I was lucky to be given early access to the Elinchrom ELB1200, and I wanted a number of shoots with various themes. Basically, to test the flexibility and capabilities of the unit.

The unit arrived just in time for a food shoot for Boundary Mill Stores. Now, initially, I had a few reservations about using a system that had 1200Ws of available power. Food is one of those subjects that requires very little power, and can actually be managed with speedlights, providing you can find good modifiers to suit. To be honest, the issue with modifiers isn’t quite what it used to be, particularly with a large number of third party adaptors allowing the use of speedlights with the full range of Elinchrom and Bowens modifiers.

Anyway, I digress. My concern with the available power, came from previous experience with high output units not being able to be turned down low enough. As I work quite close to the food, the modifier is also close, and therefore the need for quite a low amount of output from the light source.

I really wanted to use the ELB1200 as the sole light source, making use of both ouput channels and two heads. When I had done this previously, some time ago, I only had the option for asymmetrical output. This split the power 66% through one head, and 33% through the second. I often found myself having to move either the keylight or the accent light to accommodate a correct exposure, and occasionally having to juggle both. To be honest, back then, I gave up on using a single pack with two heads due to the amount of time pigging about, and switched to using two packs with a head each. It was just easier.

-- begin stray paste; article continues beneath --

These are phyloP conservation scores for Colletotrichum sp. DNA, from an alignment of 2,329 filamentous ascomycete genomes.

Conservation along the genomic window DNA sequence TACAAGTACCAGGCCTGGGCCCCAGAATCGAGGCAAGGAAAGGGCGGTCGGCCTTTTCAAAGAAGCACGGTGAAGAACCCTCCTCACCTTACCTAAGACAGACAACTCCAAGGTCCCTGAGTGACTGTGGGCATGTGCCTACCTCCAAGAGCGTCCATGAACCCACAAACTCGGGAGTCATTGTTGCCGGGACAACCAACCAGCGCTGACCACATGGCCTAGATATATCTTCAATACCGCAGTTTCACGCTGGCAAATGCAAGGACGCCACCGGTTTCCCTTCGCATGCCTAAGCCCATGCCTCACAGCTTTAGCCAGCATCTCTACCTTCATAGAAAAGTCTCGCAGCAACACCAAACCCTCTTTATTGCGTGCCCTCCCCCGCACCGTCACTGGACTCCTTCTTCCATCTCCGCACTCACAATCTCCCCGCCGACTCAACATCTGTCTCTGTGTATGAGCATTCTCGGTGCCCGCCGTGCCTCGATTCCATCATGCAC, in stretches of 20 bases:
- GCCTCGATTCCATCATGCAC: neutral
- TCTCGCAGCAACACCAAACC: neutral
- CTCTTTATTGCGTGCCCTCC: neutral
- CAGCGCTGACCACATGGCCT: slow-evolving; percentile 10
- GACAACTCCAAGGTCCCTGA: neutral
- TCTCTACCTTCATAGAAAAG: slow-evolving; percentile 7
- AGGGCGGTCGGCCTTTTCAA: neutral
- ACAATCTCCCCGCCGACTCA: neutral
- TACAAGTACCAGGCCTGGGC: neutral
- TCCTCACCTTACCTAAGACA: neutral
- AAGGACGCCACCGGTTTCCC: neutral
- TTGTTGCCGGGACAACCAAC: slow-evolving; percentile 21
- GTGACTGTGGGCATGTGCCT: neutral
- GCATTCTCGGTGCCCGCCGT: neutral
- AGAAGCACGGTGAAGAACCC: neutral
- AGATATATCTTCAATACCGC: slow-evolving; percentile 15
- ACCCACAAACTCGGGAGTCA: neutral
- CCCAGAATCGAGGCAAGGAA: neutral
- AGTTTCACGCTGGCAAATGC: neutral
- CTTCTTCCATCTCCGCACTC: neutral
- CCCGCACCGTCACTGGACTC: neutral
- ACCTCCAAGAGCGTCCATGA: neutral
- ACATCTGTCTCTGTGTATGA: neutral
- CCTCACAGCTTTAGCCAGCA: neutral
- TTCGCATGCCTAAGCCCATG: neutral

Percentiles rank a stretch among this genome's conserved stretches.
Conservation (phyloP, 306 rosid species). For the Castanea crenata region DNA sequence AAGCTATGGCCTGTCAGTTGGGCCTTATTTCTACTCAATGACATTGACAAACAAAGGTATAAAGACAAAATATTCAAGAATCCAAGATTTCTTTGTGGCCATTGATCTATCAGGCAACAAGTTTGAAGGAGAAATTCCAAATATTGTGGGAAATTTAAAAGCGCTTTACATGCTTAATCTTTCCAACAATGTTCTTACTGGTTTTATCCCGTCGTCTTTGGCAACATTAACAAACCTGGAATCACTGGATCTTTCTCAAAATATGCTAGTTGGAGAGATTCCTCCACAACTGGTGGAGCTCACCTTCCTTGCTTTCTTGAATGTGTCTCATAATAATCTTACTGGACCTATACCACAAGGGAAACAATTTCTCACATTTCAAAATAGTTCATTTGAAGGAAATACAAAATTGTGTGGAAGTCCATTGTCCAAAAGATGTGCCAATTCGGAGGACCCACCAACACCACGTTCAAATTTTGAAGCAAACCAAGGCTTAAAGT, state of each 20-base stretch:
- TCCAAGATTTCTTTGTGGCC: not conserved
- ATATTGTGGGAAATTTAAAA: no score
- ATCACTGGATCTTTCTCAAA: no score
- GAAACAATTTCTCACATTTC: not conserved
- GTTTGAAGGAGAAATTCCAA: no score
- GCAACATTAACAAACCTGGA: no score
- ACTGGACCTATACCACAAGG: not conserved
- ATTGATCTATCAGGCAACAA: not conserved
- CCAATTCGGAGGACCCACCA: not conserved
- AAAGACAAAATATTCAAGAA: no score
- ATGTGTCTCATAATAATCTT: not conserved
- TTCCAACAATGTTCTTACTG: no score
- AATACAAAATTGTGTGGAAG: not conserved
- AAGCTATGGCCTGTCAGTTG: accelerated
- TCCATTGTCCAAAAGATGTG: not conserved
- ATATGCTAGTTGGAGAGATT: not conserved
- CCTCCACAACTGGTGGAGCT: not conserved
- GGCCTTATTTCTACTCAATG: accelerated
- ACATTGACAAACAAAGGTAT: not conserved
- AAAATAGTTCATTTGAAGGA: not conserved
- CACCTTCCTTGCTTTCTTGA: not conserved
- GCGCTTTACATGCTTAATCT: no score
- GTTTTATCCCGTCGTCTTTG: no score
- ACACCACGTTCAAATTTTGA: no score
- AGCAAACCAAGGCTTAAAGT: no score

The ELB1200 has the option to use asymmetrical output at 66:33 or switch over to symmetrical at 50:50, and this made a huge difference for me. To have both heads putting out the same amount of power, made the initial setting up of the lighting rig easier, and there was far less need to juggle the light stands to offset any imbalance.

With regards to the power output. Yes, 1200Ws is a huge amount to play with, and definitely overkill just for food. However, it’ll dial all the way down to an output of just 14Ws through a single head. So, if the unit is set to symmetrical, we are right down to 7Ws output per head. I shoot food at a setting of between 1.0 and 2.0 per head, so no issue here.

Moving onto the above image, I placed an Action head frame left, firing through a Lastolite folding Ezybox 90x90cm at a height of six feet. I placed the accent light frame right, consisting of a Pro head firing through a gridded 44cm beauty dish at a height of five feet. The ELB1200 was firing both heads symmetrically with an output of 3.0.

Olympus E-M1 mkII 1/125th sec ISO200 12-40mm F2.8 @ F4.0

I have to say, it was really nice using modifiers without having to resort to an adaptor, such as that used with the ELB400 heads. The adaptors are brilliant at what they do, and worth every penny. It’s just nice to omit the step.

Same heads/modifiers and still basically opposite each other, but my position is now under , or slightly to the right of the keylight. The accent light is basically directly in front of me, with the grid suppressing the possibility of flaring. You can see the highlight across the chocolate topping of the fudge brownie.

Olympus E-M1 mkII 1/125th sec ISO200 12-40mm F2.8 @ F6.3

I’ve now moved my keylight to my immediate frame right, and the accent light directly opposite. It’s the keylight providing the highlights along the folds of the potato skin, with the accent light providing the specular highlights on the butter.

Olympus E-M1 mkII 1/125th sec ISO200 12-40mm F2.8 @ F6.3

Using the ELB1200 as a single power pack with two heads is much easier than the previous twin output packs I’d used. The symmetrical option makes quite a difference. The fact the pack will dial right the way down means it’s just as at home in close up situations such as food, as it is in situations such as automotive shoots, where the name of the game is power. More on the automotive stuff coming up.

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